The General Directorate of Quality & Environmental Assessment at Spain’s Ministry for the Ecological Transition & Demographic Challenge (Miteco) has issued an Environmental Impact Statement (EIS) for the project to construct the southeast platform of the definitive storage for low- and medium-level waste at the El Cabril central storage facility in Hornachuelos, Córdoba province.

In June 2022, Spain’s decommissioning and waste management company Enresa, in compliance with the 6th General Radioactive Waste Plan, submitted to the Miteco and the Nuclear Safety Council (CSN) the documentation needed start the procedures to request the construction of new storage cells at El Cabril. The EIS is a preliminary step towards obtaining favourable opinion from CSN and construction authorisation from Miteco.

Construction of the southeast platform at El Cabril will provide, in the first phase, 12 new cells for low and medium activity waste. Another 15 cells in the second phase will provide the facility with sufficient capacity to manage all waste of this type according to the inventory provided for in the seventh General Plan for Radioactive Waste (PGRR), which was approve in 2023. This plan, approval of which was delayed for some years, is essential to support Spain’s nuclear phase out plans. Spain intends to close its five operating plants starting in 2027 with a completion date of 2035.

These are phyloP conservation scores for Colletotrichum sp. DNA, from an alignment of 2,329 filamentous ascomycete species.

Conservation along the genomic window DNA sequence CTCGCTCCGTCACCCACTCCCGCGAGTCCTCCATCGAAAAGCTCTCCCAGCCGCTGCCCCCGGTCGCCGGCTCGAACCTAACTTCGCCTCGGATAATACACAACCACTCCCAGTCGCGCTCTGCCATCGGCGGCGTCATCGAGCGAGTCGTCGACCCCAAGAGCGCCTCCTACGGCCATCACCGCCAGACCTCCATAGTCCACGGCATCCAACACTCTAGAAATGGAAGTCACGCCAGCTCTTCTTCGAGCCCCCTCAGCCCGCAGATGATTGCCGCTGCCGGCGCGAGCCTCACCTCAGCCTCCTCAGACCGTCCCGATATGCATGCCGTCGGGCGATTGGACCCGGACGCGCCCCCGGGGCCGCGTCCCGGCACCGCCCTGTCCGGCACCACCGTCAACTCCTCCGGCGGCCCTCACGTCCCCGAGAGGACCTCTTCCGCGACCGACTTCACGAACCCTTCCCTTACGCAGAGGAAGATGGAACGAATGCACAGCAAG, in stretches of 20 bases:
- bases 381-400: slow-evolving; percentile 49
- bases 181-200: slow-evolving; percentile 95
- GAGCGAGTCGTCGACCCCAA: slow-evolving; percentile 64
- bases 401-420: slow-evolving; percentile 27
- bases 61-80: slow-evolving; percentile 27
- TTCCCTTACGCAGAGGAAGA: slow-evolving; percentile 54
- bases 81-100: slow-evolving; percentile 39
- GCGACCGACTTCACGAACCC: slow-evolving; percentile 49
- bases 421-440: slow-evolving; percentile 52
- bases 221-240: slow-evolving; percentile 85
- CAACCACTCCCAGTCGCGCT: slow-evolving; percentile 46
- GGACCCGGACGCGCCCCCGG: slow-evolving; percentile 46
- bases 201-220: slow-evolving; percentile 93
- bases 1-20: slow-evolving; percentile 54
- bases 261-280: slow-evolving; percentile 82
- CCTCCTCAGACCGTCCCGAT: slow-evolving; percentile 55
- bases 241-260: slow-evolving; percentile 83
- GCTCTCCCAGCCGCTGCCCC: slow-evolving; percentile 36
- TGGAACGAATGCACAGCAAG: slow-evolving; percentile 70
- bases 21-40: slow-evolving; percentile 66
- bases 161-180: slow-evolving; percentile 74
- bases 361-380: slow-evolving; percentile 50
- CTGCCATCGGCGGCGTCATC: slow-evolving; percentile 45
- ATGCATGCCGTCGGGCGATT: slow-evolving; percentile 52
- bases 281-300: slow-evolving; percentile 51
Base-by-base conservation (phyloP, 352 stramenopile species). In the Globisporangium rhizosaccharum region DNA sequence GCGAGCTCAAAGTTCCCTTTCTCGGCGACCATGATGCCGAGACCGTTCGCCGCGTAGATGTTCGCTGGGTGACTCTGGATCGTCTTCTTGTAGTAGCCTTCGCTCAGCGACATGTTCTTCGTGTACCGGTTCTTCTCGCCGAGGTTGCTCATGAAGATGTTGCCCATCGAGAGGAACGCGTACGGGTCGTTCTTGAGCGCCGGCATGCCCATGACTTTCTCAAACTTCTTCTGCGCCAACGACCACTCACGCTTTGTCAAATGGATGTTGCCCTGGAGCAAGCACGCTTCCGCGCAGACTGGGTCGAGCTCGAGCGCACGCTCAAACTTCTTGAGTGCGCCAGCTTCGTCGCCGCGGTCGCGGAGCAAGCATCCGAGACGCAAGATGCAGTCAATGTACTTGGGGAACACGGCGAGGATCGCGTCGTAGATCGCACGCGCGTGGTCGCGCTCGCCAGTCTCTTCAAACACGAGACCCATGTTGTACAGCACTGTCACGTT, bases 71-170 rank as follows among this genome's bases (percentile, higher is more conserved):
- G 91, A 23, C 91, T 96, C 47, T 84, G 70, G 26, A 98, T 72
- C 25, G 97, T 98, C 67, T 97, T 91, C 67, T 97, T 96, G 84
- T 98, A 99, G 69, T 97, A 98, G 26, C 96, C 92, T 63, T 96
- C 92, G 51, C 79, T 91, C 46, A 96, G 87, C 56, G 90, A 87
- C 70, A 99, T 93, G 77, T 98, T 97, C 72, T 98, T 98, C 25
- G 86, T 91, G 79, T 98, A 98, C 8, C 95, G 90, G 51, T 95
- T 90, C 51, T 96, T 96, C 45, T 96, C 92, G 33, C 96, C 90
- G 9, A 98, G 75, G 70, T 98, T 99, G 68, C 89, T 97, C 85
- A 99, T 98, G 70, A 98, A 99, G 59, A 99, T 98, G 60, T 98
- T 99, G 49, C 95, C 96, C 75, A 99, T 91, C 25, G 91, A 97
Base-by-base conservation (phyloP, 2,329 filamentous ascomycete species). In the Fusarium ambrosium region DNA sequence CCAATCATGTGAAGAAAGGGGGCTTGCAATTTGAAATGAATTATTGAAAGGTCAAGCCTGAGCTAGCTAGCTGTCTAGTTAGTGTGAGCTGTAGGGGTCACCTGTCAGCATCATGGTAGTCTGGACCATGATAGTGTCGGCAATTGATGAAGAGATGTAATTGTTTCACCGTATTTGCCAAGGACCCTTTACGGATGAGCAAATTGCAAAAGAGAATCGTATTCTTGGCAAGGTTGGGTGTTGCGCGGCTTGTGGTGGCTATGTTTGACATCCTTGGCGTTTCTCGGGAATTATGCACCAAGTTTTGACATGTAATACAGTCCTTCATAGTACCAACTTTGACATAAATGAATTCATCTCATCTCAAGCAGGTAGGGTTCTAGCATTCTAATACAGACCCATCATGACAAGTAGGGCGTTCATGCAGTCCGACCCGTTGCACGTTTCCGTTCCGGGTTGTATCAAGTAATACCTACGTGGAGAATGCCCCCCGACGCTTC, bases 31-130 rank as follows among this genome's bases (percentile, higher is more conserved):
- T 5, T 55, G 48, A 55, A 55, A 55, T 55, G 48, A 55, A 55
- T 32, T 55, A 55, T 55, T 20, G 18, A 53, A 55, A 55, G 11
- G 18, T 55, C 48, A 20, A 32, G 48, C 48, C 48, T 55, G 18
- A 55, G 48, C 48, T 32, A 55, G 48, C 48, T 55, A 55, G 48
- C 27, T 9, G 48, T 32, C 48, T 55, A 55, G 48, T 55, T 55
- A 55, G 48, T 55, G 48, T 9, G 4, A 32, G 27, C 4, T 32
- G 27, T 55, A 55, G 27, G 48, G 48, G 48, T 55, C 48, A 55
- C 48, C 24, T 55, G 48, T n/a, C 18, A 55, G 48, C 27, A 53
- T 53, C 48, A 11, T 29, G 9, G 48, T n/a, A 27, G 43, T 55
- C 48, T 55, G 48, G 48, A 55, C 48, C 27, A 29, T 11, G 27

El Cabril was granted an operating permit by the Ministry of Economy in 2001 enabling it to store low- and medium-level radioactive waste. A resolution from the Directorate General for Energy Policy and Mines in 2008 authorised modifications to include disposal cells specifically designed to store very low-level radioactive waste, while setting new limits and conditions for nuclear safety and radiological protection associated with the operating permit.

In the facility, the low- and medium-level radioactive waste generated by nuclear and radioactive facilities throughout Spain is received, handled, conditioned and finally stored in cells. The waste is placed in concrete matrixes within drums that are then placed in concrete containers and immobilised with concrete. The containers are placed in 28 disposal cells located on two platforms. Once these cells reach full capacity, they will be covered with layers of soil and clay to isolate them from the biosphere and integrate them into the landscape.

Image: Panoramic view of the El Cabril central storage facility in Hornachuelos, Córdoba province